The anesthesia machine is best located on the opposite side of the radiologist, caudally to the patient’s head. In this location, the anesthesiologist and his equipment are not an obstacle, and imaging devices can rotate freely around the head. All anesthesia circuits, as well as I.V. tubing, monitoring cables, and lines must be long enough to reach the patient in all positions of the procedure table. Pressure transducers, IV poles, and infusion pumps can be mounted on the radiology table to move as the patient moves. The radiology table should turn so that the anesthesia equipment does not have to be moved when inducing general anesthesia. The supply hoses for oxygen, nitrous oxide, air, suction, and gas evacuation should preferably come from behind the anesthesia machine to avoid entanglements. There must be enough space behind the anesthesia machine to allow for cylinder changes, machine check-out, and monitor adjustments.
The monitoring standards of the American Society of Anesthesiologists apply to all locations where anesthetics are administered.8 9 These are considered a national standard of practice and should be followed, or medical-legal risk becomes paramount.10 11 The only acceptable exceptions include nuclear magnetic resonance imaging (MRI), and external beam radiotherapy.12 13 The quality of monitoring devices must be equal to that found in any major neurosurgical operating room.14 There are some additional considerations to traditional monitoring:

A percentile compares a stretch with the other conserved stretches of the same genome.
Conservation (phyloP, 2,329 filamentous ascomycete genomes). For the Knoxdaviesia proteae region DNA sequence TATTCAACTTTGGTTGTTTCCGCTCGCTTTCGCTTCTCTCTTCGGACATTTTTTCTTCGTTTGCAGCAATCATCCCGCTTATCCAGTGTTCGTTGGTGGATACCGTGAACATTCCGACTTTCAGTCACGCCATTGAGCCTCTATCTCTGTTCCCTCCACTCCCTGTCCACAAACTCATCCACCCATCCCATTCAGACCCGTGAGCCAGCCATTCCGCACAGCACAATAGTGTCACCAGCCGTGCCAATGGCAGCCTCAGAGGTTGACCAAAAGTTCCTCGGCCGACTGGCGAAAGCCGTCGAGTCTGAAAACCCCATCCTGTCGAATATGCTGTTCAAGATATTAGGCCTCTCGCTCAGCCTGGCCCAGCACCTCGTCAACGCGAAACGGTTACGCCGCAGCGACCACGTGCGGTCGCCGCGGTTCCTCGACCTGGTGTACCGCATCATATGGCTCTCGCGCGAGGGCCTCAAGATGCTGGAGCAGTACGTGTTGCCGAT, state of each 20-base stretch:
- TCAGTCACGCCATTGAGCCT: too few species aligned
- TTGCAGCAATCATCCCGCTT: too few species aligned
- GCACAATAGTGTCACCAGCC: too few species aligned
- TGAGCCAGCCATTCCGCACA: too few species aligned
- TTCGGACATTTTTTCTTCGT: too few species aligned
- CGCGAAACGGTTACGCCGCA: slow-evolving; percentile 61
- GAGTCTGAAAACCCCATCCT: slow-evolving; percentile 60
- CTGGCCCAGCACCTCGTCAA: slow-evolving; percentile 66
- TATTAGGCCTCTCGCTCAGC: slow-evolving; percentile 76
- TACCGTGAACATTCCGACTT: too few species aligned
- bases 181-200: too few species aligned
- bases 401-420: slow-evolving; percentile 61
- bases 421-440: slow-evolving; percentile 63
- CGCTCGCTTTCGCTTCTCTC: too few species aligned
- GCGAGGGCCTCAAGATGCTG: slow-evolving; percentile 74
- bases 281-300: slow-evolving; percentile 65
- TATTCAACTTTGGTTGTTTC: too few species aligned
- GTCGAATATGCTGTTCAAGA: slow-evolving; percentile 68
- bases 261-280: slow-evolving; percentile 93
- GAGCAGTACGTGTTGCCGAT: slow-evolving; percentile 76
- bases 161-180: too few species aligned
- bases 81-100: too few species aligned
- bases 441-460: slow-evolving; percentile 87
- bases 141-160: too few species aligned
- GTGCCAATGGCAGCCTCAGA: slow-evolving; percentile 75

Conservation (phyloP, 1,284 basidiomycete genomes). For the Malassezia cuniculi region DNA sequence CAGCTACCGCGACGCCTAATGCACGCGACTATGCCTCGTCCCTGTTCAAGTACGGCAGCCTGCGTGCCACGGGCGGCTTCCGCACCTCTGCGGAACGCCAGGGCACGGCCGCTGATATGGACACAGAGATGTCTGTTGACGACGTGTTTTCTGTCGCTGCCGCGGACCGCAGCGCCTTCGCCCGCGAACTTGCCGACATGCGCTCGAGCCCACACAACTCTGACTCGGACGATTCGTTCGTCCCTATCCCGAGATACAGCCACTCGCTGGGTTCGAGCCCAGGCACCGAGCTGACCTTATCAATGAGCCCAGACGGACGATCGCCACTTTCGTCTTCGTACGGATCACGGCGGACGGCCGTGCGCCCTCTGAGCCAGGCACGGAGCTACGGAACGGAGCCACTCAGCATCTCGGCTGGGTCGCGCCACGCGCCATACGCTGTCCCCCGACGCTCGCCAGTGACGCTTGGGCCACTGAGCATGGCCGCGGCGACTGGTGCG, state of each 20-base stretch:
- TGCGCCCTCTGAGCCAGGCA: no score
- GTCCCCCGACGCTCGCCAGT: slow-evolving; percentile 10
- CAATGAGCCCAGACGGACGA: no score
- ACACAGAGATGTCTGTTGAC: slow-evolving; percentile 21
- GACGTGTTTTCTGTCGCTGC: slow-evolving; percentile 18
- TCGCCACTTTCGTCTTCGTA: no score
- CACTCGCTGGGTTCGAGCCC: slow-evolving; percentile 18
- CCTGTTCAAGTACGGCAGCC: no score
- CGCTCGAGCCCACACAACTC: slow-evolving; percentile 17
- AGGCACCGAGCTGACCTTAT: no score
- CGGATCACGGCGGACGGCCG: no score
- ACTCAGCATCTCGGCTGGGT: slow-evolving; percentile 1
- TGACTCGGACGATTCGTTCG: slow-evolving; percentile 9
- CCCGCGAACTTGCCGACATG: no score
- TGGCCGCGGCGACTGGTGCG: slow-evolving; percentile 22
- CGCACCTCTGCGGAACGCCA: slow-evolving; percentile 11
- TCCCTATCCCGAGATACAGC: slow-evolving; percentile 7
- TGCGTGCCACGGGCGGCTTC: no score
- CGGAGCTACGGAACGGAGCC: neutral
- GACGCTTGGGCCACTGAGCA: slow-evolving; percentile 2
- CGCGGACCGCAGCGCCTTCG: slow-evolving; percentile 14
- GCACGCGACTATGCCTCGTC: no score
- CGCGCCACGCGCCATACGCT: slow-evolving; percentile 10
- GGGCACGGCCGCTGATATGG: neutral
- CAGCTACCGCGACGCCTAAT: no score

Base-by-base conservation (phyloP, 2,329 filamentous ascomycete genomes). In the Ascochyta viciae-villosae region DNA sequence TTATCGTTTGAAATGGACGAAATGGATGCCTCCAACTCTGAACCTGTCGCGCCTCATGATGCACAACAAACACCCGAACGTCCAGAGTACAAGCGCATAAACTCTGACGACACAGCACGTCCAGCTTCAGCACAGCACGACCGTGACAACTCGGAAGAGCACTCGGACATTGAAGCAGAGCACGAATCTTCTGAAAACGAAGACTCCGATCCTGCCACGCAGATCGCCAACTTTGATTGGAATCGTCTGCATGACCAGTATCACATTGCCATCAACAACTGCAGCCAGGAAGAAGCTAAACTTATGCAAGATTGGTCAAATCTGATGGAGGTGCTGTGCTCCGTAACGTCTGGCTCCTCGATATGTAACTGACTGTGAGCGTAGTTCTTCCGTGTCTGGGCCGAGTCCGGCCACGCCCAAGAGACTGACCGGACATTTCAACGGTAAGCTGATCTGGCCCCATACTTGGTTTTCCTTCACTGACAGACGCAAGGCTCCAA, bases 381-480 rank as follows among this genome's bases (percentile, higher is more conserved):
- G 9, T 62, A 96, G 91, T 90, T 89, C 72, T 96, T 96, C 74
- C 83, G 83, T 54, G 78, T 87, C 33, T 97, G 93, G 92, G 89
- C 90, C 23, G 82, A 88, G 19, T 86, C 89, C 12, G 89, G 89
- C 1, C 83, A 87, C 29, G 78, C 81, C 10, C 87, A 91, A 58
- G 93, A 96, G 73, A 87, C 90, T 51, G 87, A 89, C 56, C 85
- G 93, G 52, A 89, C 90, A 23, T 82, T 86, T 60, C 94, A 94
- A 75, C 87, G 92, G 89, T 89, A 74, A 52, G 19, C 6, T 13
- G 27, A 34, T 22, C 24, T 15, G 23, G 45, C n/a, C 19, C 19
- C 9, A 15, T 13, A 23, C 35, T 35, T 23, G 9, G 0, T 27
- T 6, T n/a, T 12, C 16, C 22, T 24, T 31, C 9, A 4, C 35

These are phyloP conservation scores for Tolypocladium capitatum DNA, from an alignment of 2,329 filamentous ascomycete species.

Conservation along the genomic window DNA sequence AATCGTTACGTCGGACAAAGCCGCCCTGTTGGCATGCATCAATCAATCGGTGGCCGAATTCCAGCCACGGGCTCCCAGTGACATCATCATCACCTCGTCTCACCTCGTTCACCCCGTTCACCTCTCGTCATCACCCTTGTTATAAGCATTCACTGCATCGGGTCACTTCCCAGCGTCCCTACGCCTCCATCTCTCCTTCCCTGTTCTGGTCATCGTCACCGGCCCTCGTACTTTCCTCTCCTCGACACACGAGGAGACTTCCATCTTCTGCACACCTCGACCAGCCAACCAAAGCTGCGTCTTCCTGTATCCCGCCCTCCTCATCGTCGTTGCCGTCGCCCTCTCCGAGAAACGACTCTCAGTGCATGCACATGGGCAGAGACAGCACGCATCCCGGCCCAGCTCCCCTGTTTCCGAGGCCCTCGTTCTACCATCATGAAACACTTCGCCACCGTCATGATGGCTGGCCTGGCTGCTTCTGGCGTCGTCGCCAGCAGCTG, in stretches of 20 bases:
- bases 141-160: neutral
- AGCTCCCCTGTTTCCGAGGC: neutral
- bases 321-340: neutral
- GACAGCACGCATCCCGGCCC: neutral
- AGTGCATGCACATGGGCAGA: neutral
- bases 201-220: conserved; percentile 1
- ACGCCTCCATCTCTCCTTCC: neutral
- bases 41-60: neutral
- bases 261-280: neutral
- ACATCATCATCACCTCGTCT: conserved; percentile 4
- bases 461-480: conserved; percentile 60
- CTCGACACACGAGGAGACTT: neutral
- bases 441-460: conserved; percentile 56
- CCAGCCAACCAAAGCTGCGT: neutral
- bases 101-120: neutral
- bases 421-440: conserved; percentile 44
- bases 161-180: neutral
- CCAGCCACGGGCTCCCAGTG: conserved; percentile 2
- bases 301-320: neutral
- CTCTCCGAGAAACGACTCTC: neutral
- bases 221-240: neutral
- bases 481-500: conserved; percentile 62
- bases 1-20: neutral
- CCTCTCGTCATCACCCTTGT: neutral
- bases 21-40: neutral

Invasive blood pressure monitoring
An arterial line is frequently indicated in these procedures and can be placed preoperatively, using local anesthesia, with minimum discomfort.15 In our institution, we usually insert a radial artery catheter, preferably in the side closest to the anesthetist. In other centers,16 the side port of the radiologist’s femoral artery sheath introducer is used to monitor arterial pressure. Pressures in the carotid or vertebral arteries as well as more distal pressures can be measured by transducing other ports of the radiologist’s coaxial catheter system.17 This method accurately measures mean pressure, but tends to overestimate the diastolic pressure and underestimate the systolic.18